This week I’ve been thinking about transitions and changes. This is partly because of a transition in my own life – I’m about to move house and move country, and having done it (in the opposite direction) two years ago, I’m keen to acknowledge the effect that this is likely to have on me. And someone very close to me has also had a very big change in their life, and so it’s brought into sharper focus the impact that change can have on us.
I wonder whether there are certain changes that culturally we ‘expect’ to have a bigger impact than others – whether we’re ‘allowed’ to be rocked more by one event than another, and in the same vein whether we therefore permit ourselves to ‘feel’ more in response to one change than to another. If I apply this to myself, when my mum died, I think I was really good at grieving, for want of a better way of putting it. Somehow it seemed uncomplicated; I’d got lots of messages from people that it was OK to start crying at random moments (and I did), I sought out hugs from people (sometimes to their surprise), I accepted offers of help gratefully. On the other hand, when I moved to another country, while part of me thought “this might be a bit tricky”, another part was very much focused on the idea that I was lucky to have this opportunity and therefore it would be ungrateful or weak to be discombobulated by the experience – viewing myself as an entitled middle-class snowflake fussing about a first world problem.
Thankfully I’ve got better in recent years at voicing my discomfort, and a number of conversations with people helped me recognise that, from an outsider’s perspective, stopping working for the first time in my adult life, leaving my home, friends and family and moving to a country where I didn’t speak the language, had the potential to be quite challenging. That didn’t quiet the voice inside me, that told me I ‘should’ be better at living the dream – “Oh for goodness sake, embrace the challenge!” – but it did help me pay attention to what fears or anxieties that voice might be trying to drown out, and to learn a lesson about allowing myself to find the change difficult.
These are fairly significant changes. But changes that, on the face of it, may ‘look’ small, can still have a big effect, yet we have a tendency to dismiss them – “it’s not worth getting upset about”. The problem is that in telling yourself something isn’t worth getting upset about, there’s an implicit message that by being upset, there’s something wrong with you. So then not only are you feeling uncomfortable, you’re feeling ‘bad’ for feeling uncomfortable – a double whammy.
There can be all kinds of reasons why you might find a particular change difficult. It can upset your routine, which is what gives structure to how you function day to day. It can tap into deep-seated fears or decisions that you made as a small child of how your life ‘should’ be – decisions that you might not be aware of consciously but that direct how you live your life as an adult. It can trigger memories of past experiences that were traumatic in some way. (Years ago I remember getting a small promotion at work. I knew I ‘should’ seize this as a career opportunity, but the offer triggered memories of an earlier experience in another company where I had been given more responsibility, little support and eventually was disciplined because I was isolated and didn’t know how to speak up. Is it any wonder I didn’t welcome the promotion with open arms?)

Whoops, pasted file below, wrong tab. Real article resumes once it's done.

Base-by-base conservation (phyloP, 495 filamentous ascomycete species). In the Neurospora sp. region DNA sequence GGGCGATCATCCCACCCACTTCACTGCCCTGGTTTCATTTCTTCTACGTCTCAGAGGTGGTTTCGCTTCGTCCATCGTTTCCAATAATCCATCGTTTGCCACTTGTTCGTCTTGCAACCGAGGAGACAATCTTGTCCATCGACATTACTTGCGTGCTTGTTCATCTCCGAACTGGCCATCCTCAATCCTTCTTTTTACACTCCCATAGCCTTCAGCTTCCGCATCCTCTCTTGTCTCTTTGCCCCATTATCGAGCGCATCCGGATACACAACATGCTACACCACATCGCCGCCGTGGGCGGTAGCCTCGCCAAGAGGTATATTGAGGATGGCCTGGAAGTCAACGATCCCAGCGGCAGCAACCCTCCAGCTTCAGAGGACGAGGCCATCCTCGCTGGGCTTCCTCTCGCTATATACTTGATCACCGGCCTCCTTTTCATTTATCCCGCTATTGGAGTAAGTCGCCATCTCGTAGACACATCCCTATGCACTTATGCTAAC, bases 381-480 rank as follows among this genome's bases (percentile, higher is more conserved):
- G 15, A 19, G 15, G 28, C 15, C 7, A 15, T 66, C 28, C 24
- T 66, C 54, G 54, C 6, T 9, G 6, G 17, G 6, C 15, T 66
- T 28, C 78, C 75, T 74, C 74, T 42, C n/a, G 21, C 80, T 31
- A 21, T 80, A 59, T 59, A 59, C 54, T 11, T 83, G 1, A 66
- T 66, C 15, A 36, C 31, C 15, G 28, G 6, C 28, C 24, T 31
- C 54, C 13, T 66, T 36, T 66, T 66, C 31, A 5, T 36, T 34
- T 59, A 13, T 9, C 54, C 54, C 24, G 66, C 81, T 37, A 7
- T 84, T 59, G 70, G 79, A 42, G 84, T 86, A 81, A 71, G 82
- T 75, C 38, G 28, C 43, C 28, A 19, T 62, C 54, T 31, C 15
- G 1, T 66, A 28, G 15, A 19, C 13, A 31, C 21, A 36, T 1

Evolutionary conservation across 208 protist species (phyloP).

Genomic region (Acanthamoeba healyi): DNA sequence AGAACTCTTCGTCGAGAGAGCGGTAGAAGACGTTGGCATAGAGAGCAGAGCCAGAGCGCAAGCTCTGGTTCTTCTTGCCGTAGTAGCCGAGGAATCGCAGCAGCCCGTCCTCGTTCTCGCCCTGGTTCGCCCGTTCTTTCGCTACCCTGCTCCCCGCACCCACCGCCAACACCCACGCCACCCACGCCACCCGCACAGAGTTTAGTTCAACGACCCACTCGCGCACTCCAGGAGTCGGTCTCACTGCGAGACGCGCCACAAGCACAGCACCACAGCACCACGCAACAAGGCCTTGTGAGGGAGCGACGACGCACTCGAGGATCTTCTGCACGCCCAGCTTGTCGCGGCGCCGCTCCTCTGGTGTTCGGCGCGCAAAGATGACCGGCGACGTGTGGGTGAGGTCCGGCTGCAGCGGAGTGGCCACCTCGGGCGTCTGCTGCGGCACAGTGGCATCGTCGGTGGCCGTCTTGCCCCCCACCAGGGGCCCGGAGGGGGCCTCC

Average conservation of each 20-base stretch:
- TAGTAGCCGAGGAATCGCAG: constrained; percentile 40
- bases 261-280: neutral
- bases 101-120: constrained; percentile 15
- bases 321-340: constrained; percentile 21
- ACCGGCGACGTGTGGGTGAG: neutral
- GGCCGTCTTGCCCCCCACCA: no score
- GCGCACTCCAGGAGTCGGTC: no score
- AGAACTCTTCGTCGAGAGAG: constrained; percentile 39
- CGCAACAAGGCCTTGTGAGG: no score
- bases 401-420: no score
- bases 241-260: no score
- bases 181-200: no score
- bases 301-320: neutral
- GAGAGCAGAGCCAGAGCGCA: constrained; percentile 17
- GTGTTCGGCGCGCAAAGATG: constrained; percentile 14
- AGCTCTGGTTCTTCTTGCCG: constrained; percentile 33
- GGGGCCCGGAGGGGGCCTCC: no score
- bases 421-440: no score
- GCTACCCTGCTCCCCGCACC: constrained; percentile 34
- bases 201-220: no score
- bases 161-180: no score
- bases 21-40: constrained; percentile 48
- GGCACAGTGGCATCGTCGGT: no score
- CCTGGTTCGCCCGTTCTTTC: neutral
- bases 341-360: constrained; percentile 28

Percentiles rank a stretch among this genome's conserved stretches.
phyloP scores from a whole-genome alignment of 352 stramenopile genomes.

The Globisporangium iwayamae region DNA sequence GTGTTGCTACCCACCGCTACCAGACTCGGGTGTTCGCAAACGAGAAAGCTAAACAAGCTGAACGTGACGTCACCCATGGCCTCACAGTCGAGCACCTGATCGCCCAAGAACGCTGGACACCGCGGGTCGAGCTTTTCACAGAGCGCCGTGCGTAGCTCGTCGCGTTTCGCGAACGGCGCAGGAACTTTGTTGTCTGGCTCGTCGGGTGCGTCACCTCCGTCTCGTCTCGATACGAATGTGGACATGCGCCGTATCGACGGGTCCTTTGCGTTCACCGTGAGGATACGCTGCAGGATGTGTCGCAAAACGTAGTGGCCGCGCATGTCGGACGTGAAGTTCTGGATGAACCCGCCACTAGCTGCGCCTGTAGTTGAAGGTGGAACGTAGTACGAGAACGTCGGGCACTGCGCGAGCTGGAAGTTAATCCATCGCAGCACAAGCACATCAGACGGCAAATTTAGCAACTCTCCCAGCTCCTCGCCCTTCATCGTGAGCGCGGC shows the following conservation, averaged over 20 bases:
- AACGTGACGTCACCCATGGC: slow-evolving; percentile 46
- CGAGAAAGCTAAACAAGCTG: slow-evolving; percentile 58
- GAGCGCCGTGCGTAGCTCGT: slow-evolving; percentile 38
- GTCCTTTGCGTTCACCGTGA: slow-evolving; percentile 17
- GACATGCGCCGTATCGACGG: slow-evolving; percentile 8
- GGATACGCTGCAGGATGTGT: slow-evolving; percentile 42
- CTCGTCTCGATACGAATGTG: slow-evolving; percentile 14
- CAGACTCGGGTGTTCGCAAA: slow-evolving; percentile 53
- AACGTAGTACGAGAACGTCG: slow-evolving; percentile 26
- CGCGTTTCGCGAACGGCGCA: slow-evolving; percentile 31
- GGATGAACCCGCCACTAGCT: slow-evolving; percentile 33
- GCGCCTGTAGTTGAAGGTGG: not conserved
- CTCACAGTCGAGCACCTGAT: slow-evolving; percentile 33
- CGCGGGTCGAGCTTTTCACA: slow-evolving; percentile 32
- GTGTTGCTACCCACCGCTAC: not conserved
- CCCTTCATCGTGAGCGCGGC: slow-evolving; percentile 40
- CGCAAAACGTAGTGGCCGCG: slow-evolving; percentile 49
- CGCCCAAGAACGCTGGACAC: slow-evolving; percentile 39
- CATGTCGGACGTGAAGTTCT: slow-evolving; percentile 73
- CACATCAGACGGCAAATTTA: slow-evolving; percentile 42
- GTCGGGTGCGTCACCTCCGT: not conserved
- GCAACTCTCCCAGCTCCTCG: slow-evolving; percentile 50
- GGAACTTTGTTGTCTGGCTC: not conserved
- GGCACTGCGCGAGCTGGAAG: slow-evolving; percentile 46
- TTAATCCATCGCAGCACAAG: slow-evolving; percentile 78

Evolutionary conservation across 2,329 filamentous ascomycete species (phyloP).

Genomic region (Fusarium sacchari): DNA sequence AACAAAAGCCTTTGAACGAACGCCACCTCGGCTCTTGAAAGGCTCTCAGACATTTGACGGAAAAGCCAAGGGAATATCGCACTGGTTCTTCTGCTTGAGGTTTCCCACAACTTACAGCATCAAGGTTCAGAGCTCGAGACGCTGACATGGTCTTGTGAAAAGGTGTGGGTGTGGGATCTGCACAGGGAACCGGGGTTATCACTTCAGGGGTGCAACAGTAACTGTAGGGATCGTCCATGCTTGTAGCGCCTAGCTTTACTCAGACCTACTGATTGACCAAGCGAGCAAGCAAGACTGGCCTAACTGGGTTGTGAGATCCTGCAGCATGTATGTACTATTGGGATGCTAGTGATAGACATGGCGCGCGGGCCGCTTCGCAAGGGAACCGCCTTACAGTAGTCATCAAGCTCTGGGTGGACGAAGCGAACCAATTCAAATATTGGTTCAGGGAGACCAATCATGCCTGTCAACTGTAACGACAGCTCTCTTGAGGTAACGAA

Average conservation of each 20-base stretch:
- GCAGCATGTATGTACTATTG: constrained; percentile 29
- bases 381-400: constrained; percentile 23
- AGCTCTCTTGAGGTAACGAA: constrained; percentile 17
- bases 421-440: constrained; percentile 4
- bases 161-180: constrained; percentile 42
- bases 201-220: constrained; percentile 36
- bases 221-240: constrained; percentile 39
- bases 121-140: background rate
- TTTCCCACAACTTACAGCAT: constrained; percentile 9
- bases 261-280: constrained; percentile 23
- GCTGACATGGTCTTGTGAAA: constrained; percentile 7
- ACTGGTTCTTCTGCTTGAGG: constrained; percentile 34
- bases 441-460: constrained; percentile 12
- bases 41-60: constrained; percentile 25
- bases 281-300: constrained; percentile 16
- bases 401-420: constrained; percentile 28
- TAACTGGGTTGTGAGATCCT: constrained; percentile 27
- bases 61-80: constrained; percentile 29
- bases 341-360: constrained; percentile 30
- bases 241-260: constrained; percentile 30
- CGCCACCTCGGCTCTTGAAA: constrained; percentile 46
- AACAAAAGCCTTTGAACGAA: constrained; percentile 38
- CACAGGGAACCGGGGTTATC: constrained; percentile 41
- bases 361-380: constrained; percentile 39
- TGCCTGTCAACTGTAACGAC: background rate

Perhaps most importantly, it’s hard to think of any change that doesn’t bring some loss with it. A new baby is cause for celebration, but it can also mean a loss of freedom and control for the parents. So there may be a part of us that is experiencing grief, even when a change may be perceived as positive.
It’s important, too, to pay attention to the cumulative impact of changes. In my example of moving countries, there were a number of linked changes – job, social connections, language, environment – but sometimes we experience lots of little unconnected changes that, added together, can really rock our foundations. Maybe you move jobs. Oh, and your best friend just had a baby. They couldn’t be around for you when your pet died two months ago, or when your sister moved away from the area. We might see some changes as positive or dismiss them as unimportant – but that can mean ignoring or minimising the effect they have on our equilibrium. Imagine yourself standing in a boat, and having three waves knocking into you from three different directions, and how that throws you off balance. It’s all very well people saying ‘the only thing that doesn’t change is change’; knowing that doesn’t help when you’re in the middle of it! I’m not saying change is bad – sometimes things are as they are, and we can’t stop change – but acknowledging the effect of it can help us adjust.
Just take a moment, now, to reflect on a change that you may have experienced – big or small – and to sit for a few minutes with your mind on that change to see what comes up for you. What is or was the impact of that change on you emotionally, physically, mentally? Do you allow yourself to feel that impact or do you push it away? Can you offer yourself some compassion for feeling off-kilter? Is there something you can do, for yourself, gently, to ease that feeling?
If you give yourself a hard time when you find things difficult, therapy can really help you unpick those feelings that you feel you ‘shouldn’t’ be feeling and can give you more understanding of, and compassion towards yourself. It is OK to find change hard and to take care of yourself through a transition. Maybe you can give yourself permission to be wobbly.